Jean Twenge had never seen anything like it. The San Diego State University professor in personality psychology had been studying generational differences for 25 years, since she was a 22-year-old Ph.D. student at the University of Michigan. Her research had generated more than 120 scientific publications.
In 2012, when the proportion of Americans who own smartphones surpassed 50 percent, she noticed abrupt changes in teen behavior and emotional states.
“In these big national surveys of teens that I keep an eye on, there started to be some pretty sudden changes in the ways teens use their time and how they said they were feeling in their mental health,” she said. “And at first I thought maybe it could be a blip for a year or two, but it kept going.”
Among other things, teens are not hanging out as much with friends, in no rush to drive, dating less, having less sex, and getting less sleep. Most alarming, despite their continual connectivity, they are lonely. And rates of teen depression and suicide have skyrocketed since 2011.
“On these big surveys there are six questions that asked about loneliness, including, ‘How often do you feel lonely?’ and, ‘How often do you feel left out?’ And the responses show that same pattern of mental health not having done much, or even gotten a little bit better, until 2007,” she said. “Then they start to tick up, and in 2012 those feelings of loneliness and feeling left out shoot upward. And that, of course, is maybe due to social media, where teens can see everything that their friends are doing that they didn’t get invited to.”
The result of Twenge’s deep dive into multigenerational data of more than 11 million individuals, cutting across income, racial, and regional boundaries, is her new book: “iGen: Why Today’s Super-Connected Kids Are Growing Up Less Rebellious, More Tolerant, Less Happy — and Completely Unprepared for Adulthood — and What That Means for the Rest of Us.”
Twenge seeks to add to the current generational demarcations of boomers, genXers and millennials with the iGen — those who were born between 1995 and 2012. What she calls the iGen have never known a world without smartphones. Yes, millennials were raised with internet access but not constant connectivity.
“I settled on ’95 because those teens who are around 17 years old or so showed those sudden changes around 2012,” she said. “Also, 1995 just happens to be the year the internet was commercialized. So iGen are the ones who have never known a world without the internet.”
“The devices they hold in their hands have both extended their childhoods and isolated them from true human interaction,” she writes.
The book is chock-full of information, often represented in graphs, that show a continuum of data points regarding teen emotional health and then a decline once we enter the age of the smartphone, beginning with the 2007 release of the iPhone.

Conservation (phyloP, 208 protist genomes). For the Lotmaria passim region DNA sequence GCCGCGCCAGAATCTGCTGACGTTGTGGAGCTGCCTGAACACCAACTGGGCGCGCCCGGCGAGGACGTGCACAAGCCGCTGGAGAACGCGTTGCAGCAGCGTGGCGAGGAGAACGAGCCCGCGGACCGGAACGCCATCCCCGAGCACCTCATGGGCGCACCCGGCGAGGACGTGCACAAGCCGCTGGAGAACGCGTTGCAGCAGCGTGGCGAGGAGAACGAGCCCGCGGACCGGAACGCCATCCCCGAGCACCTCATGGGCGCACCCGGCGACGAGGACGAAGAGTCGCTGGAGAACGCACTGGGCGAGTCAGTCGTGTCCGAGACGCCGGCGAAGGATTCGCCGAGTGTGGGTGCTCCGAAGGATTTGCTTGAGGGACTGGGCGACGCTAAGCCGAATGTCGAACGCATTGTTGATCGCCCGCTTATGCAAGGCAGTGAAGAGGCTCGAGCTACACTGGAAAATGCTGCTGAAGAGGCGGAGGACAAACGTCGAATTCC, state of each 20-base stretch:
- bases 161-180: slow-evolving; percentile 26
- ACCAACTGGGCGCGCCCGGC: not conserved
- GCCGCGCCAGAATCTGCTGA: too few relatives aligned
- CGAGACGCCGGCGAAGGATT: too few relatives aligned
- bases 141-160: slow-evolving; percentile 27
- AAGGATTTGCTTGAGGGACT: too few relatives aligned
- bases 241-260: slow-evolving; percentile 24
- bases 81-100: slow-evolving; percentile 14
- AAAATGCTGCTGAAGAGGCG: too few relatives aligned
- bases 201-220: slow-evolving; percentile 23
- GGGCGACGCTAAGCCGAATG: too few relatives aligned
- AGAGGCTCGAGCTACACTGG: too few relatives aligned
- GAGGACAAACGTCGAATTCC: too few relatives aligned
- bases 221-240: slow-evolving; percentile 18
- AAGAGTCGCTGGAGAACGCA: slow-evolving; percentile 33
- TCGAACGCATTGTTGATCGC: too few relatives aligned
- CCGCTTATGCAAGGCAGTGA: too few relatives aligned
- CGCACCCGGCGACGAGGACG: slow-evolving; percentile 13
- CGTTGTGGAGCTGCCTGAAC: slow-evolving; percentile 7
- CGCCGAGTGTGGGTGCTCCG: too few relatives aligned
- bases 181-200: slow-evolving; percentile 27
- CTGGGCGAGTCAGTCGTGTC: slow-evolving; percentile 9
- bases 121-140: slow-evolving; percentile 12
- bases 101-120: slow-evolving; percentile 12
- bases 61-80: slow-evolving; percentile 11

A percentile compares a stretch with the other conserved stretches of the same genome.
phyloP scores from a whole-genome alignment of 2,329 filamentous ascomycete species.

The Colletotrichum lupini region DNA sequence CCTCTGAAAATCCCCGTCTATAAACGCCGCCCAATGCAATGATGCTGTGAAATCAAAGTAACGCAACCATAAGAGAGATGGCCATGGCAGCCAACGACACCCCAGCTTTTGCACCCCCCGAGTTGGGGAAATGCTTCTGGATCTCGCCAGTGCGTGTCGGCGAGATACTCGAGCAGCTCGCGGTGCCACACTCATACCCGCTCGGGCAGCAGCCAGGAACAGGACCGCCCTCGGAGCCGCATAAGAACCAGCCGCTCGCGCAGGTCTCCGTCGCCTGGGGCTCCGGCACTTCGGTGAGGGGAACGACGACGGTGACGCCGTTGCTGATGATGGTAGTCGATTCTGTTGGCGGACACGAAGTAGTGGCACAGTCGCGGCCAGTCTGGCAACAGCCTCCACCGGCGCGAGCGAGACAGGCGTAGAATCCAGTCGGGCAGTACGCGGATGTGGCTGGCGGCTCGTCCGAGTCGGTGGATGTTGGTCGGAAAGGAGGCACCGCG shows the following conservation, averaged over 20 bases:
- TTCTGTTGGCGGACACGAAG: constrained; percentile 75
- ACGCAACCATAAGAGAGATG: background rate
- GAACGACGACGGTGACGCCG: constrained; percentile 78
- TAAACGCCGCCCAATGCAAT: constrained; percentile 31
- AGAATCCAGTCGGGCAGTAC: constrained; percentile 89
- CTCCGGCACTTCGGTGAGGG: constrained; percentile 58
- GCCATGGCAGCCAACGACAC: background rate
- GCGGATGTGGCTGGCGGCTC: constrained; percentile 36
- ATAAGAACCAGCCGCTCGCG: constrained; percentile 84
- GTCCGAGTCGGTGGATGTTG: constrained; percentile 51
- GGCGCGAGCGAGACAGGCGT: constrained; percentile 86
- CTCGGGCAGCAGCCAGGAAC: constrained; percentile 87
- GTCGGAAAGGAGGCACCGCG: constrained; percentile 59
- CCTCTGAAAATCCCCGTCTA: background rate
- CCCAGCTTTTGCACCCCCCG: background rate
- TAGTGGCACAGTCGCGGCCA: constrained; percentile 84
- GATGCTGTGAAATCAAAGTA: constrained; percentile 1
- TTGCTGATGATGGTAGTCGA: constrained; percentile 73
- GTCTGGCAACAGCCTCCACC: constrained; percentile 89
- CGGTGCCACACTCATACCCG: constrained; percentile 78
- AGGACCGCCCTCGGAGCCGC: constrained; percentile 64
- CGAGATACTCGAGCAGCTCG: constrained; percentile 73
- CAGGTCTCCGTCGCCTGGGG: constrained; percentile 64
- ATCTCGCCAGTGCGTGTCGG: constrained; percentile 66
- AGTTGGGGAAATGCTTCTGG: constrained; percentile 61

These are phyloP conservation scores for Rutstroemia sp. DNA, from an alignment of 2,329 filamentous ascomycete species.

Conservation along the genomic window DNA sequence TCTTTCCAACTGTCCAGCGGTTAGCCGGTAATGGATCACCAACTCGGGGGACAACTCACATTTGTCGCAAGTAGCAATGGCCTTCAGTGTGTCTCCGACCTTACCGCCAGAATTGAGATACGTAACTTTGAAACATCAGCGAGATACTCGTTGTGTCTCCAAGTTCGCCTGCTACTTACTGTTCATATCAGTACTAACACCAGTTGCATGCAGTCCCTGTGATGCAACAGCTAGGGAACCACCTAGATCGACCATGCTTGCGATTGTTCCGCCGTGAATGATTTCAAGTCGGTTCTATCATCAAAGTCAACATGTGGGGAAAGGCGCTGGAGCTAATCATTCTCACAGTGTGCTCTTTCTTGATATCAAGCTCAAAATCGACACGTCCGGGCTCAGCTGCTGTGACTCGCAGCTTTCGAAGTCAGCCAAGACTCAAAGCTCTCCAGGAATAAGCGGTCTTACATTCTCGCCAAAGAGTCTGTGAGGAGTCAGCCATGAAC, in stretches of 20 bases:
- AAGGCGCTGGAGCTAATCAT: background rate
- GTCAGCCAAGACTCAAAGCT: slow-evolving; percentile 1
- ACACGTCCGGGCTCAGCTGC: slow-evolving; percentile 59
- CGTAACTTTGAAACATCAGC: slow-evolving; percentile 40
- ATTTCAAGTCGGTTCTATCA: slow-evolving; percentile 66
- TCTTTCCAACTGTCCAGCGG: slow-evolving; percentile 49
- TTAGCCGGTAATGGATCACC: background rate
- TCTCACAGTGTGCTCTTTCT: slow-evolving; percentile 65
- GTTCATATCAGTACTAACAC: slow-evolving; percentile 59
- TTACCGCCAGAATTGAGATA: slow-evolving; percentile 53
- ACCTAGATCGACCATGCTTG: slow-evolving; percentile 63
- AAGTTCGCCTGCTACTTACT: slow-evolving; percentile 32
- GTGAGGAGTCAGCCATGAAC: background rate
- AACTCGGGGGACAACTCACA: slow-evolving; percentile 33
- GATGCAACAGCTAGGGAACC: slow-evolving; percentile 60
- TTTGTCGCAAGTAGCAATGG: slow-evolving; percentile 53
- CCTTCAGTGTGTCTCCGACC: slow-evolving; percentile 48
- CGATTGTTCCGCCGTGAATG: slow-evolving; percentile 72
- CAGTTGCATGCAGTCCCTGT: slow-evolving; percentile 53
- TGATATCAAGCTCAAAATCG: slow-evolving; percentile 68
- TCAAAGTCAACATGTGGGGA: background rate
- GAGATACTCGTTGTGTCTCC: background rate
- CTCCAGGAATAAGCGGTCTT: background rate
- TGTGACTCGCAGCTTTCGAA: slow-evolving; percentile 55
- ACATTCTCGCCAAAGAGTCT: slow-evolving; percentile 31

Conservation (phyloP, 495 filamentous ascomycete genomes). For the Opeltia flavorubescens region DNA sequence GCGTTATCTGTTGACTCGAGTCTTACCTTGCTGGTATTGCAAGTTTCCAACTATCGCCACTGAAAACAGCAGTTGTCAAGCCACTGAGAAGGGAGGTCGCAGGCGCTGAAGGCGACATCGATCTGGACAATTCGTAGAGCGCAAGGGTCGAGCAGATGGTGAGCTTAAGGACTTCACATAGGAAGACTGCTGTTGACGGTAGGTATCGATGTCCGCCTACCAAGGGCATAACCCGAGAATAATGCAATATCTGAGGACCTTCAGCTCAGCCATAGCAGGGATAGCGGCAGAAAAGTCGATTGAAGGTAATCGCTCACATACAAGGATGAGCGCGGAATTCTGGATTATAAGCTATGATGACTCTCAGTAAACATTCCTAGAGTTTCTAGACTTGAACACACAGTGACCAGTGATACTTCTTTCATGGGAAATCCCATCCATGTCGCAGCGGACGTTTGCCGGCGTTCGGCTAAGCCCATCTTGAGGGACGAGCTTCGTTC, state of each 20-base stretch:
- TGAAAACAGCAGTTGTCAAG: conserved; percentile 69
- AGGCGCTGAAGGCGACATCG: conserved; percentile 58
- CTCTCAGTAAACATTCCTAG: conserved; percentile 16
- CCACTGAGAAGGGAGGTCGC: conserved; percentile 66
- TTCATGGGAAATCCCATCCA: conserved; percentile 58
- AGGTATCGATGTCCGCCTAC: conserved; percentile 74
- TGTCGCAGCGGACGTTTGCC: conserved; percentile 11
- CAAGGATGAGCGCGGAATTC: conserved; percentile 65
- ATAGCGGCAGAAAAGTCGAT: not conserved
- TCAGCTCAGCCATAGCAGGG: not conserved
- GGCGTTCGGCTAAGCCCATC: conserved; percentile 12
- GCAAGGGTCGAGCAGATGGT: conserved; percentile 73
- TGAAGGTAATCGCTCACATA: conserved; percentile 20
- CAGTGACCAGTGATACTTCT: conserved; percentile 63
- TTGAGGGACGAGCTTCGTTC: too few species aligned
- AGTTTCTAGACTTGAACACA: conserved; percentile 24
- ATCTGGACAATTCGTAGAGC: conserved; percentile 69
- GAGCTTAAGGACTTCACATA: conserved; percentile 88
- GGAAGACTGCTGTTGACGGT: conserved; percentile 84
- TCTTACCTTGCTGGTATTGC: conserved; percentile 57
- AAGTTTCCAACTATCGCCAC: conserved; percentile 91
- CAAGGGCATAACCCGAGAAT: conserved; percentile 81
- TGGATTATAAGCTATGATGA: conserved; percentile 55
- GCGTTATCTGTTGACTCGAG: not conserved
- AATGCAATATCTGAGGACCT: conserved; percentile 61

“It’s not an exaggeration to describe iGen as being on the brink of the worst mental-health crisis in decades,” she told me. “Much of this deterioration can be traced to their phones. It’s not just the technology, I should stress, it’s really the social media, which is the most common risk they are facing.”
According to her research, teens who spend more time than average on screen activities are more likely to be unhappy, and those who spend more time on non-screen activities are more likely to be happy. And many of the problems are most pronounced among girls.
“I found that teens are spending less time with their friends in person,” Twenge said. “They’re not hanging out with their friends as much or going to movies or going to the mall or riding around in cars or going to parties as much as they did even 10 years ago. And that’s probably because they’re spending so much time communicating with their friends through their phones. And that is also another really key piece of why these mental-health issues have started to go up so steeply. It’s not just that they’re spending time with the screens, which isn’t very fulfilling and probably has negative effects, but also not doing these in-person activities, which are beneficial.”
So, what to do? The good news is there is no need to go cold turkey.
“Sporadic use is unlikely to be harmful,” she said. “Electronic device use was linked to unhappiness and mental-health issues only after more than two hours of use a day.”
Parents should consider installing apps that limit time spent on smartphones and that limit teens to one social-media site. Twenge, a mother of two iGen daughters, favors Snapchat.
“It’s a really stressful thing where there’s this constant social comparison — how everybody you know only puts the positive stuff on social media,” she said. “The constant worrying about ‘How many likes did I get on that?’ And feeling anxious when you don’t get enough likes, and then try to cultivate your life in your image so you can get more likes. It’s really no wonder that there’s more anxiety and depression when you think about it that way.”
Perhaps most important, don’t allow teens access to the device after they go to bed.
My advice after being consumed with her book? That we all make the data contained in her book a point of discussion with our kids.